Maintaining a handle on this year’s academic classes while simultaneously trying to plan for next year’s can be quite the challenge. As spring approaches, you and your teen will soon be faced with finalizing classes for next semester.
If your teen is struggling with honors classes, is it wise to enroll next year in AP?
If your teen is breezing through honors classes, should you push for AP next year?
If your teen is having a difficult time with classes this year, is it OK to request a repeat for next year?
The choices you’ll soon be asked to make and the decisions you come to, will have a lasting impact. UC requirements, family changes, health challenges, or reality, are but a few things you may need to consider. Whatever choices you make, do not make them in a vacuum. Talk with teachers, counselors, other family members, and especially your teen.
Along with short term benefits, take into account long term consequences. This is especially true for seniors who will be in college next semester. Making the wrong choice in class selection can add an extra year and thousands of dollars to that four-year-degree.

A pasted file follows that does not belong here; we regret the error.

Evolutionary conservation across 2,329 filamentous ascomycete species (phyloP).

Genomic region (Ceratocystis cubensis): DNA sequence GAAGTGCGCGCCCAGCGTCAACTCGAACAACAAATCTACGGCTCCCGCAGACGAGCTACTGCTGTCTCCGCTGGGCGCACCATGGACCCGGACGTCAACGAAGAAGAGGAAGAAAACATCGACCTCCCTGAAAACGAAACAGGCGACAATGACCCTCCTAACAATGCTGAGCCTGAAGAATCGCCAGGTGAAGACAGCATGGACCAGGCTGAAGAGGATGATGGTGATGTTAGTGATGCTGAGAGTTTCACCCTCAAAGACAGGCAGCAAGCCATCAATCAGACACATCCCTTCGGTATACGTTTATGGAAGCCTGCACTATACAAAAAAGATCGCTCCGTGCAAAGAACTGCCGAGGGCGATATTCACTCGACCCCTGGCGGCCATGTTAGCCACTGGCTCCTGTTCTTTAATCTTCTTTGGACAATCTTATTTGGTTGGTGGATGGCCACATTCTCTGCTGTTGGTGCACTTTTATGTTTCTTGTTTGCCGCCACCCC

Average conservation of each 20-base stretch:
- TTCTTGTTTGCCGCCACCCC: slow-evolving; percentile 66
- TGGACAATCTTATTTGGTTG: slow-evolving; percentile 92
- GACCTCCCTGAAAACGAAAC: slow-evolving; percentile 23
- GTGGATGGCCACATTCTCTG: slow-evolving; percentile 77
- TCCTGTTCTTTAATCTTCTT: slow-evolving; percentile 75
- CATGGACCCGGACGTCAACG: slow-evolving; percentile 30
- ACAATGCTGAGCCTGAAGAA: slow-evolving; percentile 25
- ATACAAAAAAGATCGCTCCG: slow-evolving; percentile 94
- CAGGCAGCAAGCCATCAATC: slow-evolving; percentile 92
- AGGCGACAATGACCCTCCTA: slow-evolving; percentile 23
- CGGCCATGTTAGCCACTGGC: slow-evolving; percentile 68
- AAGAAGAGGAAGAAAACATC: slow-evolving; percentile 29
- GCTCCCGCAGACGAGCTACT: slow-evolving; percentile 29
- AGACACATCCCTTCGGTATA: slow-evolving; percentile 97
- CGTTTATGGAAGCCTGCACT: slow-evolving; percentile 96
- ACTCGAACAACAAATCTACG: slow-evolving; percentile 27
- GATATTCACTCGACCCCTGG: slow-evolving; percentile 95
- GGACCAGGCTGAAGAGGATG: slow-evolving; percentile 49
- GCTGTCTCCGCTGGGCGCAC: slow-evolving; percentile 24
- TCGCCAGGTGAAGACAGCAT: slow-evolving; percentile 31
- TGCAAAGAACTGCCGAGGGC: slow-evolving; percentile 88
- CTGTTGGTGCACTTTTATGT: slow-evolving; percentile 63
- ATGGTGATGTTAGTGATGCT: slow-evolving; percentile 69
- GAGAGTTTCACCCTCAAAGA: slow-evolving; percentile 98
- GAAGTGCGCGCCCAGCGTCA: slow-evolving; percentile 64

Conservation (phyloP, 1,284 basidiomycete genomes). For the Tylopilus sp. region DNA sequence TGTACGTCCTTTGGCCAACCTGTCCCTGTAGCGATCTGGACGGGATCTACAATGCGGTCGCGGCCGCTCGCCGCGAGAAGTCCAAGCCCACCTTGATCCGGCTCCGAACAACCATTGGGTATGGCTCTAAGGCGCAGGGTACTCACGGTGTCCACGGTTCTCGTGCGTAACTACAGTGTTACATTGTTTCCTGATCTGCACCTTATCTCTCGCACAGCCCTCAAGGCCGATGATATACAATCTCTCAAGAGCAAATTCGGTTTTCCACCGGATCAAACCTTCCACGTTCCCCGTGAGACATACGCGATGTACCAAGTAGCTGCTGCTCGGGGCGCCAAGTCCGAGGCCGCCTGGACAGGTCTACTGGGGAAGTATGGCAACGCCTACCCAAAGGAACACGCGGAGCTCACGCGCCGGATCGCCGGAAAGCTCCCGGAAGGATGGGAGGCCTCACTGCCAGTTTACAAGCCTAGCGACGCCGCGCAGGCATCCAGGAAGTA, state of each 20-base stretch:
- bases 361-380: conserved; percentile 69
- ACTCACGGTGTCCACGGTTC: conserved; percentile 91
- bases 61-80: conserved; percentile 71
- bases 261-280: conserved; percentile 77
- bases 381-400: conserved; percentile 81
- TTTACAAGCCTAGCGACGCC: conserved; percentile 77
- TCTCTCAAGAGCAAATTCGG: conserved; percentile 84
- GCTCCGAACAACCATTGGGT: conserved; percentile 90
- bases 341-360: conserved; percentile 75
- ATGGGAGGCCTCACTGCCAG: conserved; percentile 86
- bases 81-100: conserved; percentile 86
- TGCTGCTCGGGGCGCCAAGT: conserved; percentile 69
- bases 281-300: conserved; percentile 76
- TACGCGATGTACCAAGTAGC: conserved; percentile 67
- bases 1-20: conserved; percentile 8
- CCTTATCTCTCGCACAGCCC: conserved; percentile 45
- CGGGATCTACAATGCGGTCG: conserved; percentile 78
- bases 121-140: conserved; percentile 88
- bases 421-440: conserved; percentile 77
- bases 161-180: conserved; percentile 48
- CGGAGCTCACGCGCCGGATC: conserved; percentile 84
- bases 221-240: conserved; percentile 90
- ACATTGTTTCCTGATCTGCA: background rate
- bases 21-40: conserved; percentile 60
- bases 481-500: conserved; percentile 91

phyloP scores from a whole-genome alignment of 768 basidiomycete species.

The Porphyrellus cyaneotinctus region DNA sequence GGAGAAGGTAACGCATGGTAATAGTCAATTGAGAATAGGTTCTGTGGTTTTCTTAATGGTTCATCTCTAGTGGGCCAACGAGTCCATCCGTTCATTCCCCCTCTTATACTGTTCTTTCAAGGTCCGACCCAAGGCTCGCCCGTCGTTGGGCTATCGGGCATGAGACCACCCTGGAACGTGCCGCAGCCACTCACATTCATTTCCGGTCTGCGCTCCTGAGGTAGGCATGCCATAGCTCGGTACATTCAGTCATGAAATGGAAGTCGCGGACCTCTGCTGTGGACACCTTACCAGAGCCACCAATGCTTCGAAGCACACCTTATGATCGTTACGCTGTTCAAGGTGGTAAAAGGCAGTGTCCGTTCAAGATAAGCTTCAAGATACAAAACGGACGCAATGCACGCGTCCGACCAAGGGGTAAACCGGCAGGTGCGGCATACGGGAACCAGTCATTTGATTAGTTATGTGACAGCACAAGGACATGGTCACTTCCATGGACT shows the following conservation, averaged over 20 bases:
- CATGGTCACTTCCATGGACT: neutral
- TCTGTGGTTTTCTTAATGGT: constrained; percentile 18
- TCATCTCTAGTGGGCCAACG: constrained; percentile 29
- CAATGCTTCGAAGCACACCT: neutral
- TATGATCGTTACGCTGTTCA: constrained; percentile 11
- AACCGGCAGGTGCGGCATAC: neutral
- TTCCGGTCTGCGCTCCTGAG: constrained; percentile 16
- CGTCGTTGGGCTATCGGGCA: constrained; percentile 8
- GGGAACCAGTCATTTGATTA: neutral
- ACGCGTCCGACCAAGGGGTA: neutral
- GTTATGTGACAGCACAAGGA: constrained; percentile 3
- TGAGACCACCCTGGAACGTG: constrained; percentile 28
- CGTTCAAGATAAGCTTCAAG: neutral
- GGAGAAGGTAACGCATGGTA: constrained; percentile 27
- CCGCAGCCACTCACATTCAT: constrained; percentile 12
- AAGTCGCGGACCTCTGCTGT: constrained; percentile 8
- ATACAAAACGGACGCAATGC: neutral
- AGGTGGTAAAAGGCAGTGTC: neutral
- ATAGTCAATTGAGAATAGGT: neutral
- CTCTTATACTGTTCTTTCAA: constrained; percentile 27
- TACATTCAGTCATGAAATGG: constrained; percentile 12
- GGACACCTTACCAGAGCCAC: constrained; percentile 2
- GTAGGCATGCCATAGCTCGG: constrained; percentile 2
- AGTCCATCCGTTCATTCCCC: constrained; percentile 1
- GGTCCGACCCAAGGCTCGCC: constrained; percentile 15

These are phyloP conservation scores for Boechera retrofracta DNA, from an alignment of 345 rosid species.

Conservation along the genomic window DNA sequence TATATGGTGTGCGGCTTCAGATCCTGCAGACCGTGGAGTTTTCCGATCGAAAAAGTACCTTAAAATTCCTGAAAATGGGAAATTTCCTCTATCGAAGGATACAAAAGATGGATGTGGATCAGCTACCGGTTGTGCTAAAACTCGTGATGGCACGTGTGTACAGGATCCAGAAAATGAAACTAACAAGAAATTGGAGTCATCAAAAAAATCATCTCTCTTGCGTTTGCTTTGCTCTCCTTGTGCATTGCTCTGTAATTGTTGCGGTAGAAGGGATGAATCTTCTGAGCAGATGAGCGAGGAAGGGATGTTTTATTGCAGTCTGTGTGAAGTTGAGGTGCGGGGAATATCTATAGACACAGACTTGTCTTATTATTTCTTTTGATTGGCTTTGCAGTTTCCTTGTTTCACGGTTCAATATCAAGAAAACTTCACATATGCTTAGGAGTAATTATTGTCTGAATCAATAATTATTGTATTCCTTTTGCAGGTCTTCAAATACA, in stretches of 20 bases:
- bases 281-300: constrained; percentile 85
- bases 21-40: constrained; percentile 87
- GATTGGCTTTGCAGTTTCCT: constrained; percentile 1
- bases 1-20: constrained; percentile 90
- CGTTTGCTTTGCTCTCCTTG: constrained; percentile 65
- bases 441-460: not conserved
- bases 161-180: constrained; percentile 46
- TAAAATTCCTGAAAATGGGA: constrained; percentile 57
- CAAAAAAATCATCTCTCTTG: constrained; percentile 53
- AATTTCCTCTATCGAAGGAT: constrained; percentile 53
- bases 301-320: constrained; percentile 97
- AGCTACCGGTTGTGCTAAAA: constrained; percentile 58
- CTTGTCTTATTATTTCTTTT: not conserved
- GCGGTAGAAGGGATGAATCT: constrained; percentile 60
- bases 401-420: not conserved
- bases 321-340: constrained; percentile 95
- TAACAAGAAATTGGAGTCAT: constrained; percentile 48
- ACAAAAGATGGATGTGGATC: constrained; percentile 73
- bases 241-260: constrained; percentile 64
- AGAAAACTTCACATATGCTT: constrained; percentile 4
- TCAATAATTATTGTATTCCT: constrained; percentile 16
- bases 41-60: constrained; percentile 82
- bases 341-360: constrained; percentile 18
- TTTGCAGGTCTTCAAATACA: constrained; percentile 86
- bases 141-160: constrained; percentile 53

Whether for high school or first semester of college, consider selecting classes and extra curricular activities based on building not only a strong foundation of academics, but also on building a strong foundation beyond academics. There’s more to a teenager’s life than academics. Art, music, sports, hands on activities, competitions, traveling, and you fill in the blank – all add balance to the life of a high school student. The important element is balance.
What do you think? Post a comment and add to the conversation. If you had it to do over again, how would you balance academic rigor with extra curricular activities? Would you change anything? What worked for you?